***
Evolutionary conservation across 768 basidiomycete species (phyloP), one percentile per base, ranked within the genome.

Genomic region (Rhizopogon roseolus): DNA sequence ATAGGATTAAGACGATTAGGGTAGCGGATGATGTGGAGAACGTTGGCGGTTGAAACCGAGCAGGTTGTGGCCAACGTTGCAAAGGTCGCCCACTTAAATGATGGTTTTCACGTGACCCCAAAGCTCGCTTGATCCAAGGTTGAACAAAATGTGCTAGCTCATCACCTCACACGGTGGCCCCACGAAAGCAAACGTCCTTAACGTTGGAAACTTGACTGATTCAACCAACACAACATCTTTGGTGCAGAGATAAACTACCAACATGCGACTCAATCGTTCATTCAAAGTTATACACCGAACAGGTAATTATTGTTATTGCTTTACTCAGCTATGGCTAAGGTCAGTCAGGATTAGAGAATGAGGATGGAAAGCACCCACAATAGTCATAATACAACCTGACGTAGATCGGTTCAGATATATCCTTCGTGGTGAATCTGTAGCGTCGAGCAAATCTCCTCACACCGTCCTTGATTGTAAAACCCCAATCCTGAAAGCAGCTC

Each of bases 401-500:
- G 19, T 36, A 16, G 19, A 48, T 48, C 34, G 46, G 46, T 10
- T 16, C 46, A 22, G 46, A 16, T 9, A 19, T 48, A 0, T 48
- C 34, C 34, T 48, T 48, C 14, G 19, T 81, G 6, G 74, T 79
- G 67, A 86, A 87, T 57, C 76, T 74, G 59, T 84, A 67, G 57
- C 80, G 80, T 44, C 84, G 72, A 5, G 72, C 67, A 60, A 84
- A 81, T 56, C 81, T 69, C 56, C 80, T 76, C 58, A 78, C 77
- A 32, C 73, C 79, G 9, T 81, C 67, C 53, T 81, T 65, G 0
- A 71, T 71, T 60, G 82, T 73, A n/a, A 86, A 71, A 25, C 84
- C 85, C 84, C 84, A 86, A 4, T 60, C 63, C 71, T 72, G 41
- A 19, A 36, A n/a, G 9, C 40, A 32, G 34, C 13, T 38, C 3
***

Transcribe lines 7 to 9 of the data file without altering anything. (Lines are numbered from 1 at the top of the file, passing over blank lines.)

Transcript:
- G 67, A 86, A 87, T 57, C 76, T 74, G 59, T 84, A 67, G 57
- C 80, G 80, T 44, C 84, G 72, A 5, G 72, C 67, A 60, A 84
- A 81, T 56, C 81, T 69, C 56, C 80, T 76, C 58, A 78, C 77